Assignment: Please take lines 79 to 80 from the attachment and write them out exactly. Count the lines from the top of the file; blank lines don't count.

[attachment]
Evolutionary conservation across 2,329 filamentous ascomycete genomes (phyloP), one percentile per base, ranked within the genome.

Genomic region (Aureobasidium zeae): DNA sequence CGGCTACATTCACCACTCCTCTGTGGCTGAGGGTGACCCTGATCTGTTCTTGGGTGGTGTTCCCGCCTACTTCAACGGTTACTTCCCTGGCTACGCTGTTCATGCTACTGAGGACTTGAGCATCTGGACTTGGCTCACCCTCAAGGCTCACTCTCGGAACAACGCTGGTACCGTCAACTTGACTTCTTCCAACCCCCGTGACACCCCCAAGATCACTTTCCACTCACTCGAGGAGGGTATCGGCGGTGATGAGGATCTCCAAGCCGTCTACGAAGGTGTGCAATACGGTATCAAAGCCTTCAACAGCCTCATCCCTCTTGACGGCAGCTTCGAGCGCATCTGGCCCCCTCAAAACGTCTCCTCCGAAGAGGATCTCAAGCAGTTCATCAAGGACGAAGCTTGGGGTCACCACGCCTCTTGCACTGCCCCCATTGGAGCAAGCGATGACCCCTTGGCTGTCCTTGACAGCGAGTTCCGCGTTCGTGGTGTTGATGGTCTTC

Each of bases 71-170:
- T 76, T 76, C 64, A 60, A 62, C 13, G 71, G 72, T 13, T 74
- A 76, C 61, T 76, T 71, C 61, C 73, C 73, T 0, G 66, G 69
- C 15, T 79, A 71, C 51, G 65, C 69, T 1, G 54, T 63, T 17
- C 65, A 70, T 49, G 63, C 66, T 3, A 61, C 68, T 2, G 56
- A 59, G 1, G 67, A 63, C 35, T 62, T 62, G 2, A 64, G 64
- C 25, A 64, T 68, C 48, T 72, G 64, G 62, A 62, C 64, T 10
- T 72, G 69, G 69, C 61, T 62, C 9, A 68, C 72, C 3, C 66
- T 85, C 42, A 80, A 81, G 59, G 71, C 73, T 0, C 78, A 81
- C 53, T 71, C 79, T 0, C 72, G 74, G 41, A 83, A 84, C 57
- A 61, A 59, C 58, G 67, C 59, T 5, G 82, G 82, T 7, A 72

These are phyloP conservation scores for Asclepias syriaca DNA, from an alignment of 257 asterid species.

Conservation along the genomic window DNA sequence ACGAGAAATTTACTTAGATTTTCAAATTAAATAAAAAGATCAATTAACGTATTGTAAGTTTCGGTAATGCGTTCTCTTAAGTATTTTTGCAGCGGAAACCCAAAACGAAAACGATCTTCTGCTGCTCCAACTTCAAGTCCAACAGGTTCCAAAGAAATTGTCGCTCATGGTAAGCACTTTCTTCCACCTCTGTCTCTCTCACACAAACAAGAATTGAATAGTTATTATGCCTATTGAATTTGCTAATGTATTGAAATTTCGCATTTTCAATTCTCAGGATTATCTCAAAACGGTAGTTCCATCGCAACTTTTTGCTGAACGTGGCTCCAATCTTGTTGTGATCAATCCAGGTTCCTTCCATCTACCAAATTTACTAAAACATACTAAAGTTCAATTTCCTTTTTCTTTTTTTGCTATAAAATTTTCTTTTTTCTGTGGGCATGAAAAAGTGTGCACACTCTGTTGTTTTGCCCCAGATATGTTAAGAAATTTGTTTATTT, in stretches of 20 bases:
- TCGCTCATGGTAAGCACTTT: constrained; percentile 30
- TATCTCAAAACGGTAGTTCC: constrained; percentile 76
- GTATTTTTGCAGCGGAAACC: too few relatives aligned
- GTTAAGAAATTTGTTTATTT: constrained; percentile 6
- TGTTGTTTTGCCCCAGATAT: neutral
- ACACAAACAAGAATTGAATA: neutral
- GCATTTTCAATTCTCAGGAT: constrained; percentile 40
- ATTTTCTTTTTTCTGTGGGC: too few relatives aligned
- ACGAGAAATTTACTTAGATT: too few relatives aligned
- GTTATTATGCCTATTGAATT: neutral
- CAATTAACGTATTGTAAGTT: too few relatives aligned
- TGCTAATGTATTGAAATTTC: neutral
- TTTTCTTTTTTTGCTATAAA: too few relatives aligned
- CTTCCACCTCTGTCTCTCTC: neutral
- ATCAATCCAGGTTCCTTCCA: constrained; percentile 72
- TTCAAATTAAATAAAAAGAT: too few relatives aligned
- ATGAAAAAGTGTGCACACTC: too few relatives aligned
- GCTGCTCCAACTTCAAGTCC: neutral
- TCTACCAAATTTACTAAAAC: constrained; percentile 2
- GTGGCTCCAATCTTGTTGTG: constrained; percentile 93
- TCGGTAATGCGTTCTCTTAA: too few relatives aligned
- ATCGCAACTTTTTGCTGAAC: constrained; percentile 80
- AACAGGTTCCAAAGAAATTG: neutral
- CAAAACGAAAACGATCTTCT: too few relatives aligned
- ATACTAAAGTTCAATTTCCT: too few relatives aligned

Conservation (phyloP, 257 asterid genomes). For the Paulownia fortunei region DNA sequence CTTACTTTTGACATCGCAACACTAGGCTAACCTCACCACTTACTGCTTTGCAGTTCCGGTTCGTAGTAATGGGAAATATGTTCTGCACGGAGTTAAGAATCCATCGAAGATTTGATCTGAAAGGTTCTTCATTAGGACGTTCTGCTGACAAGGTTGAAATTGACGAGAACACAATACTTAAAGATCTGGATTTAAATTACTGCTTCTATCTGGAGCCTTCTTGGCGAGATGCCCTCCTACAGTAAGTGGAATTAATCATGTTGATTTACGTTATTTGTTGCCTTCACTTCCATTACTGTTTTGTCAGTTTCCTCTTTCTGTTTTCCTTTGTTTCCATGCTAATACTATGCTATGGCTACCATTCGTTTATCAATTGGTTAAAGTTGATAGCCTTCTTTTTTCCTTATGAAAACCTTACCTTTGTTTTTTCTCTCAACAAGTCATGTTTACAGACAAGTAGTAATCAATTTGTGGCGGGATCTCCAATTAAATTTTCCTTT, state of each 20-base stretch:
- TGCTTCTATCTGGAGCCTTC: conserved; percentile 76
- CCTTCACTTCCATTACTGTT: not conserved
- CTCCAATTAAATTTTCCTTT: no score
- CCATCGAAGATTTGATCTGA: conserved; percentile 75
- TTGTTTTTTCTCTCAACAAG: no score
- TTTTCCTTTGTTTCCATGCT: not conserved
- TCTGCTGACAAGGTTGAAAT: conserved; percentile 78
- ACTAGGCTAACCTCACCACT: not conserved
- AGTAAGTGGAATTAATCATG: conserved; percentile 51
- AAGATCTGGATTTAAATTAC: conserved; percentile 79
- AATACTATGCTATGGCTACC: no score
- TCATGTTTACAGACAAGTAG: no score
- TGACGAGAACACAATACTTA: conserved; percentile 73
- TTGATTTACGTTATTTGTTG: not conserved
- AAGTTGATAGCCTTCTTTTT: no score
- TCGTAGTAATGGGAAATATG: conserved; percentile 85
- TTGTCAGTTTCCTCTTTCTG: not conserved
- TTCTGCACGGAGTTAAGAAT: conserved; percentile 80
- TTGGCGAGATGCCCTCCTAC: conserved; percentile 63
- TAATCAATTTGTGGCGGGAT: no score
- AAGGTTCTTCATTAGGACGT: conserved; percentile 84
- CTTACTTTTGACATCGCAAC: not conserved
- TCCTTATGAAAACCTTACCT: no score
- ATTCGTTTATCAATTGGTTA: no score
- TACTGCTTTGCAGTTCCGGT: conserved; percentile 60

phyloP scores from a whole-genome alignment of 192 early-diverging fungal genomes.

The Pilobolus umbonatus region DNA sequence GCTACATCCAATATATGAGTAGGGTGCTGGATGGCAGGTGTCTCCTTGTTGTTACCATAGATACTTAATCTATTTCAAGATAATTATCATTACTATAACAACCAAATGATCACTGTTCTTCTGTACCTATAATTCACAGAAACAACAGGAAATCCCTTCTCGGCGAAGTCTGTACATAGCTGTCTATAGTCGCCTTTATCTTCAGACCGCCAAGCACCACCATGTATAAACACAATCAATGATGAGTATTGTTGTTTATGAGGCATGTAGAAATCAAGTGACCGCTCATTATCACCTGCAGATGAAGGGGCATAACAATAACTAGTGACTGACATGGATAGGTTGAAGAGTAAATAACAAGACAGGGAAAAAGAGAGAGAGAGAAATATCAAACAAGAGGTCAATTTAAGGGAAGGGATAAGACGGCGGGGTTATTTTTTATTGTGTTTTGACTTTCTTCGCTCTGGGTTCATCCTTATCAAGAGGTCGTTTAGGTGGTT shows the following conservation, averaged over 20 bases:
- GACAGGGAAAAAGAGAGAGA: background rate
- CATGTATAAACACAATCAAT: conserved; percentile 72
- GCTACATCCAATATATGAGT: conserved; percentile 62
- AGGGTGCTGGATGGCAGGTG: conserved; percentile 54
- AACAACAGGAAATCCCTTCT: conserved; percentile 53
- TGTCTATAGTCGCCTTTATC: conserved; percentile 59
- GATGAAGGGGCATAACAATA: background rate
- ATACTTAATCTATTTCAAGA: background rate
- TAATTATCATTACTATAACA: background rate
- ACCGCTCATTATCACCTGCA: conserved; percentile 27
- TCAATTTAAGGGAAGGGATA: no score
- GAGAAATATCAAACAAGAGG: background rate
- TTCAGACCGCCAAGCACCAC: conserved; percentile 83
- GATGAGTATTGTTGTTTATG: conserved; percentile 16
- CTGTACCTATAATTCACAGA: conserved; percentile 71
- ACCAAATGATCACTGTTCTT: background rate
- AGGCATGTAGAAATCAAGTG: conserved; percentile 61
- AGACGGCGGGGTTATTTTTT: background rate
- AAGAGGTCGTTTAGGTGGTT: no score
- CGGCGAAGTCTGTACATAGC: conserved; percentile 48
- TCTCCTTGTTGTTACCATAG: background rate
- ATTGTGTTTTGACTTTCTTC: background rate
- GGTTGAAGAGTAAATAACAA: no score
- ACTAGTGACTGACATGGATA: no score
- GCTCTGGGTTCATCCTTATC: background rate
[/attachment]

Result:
- TCAATTTAAGGGAAGGGATA: no score
- GAGAAATATCAAACAAGAGG: background rate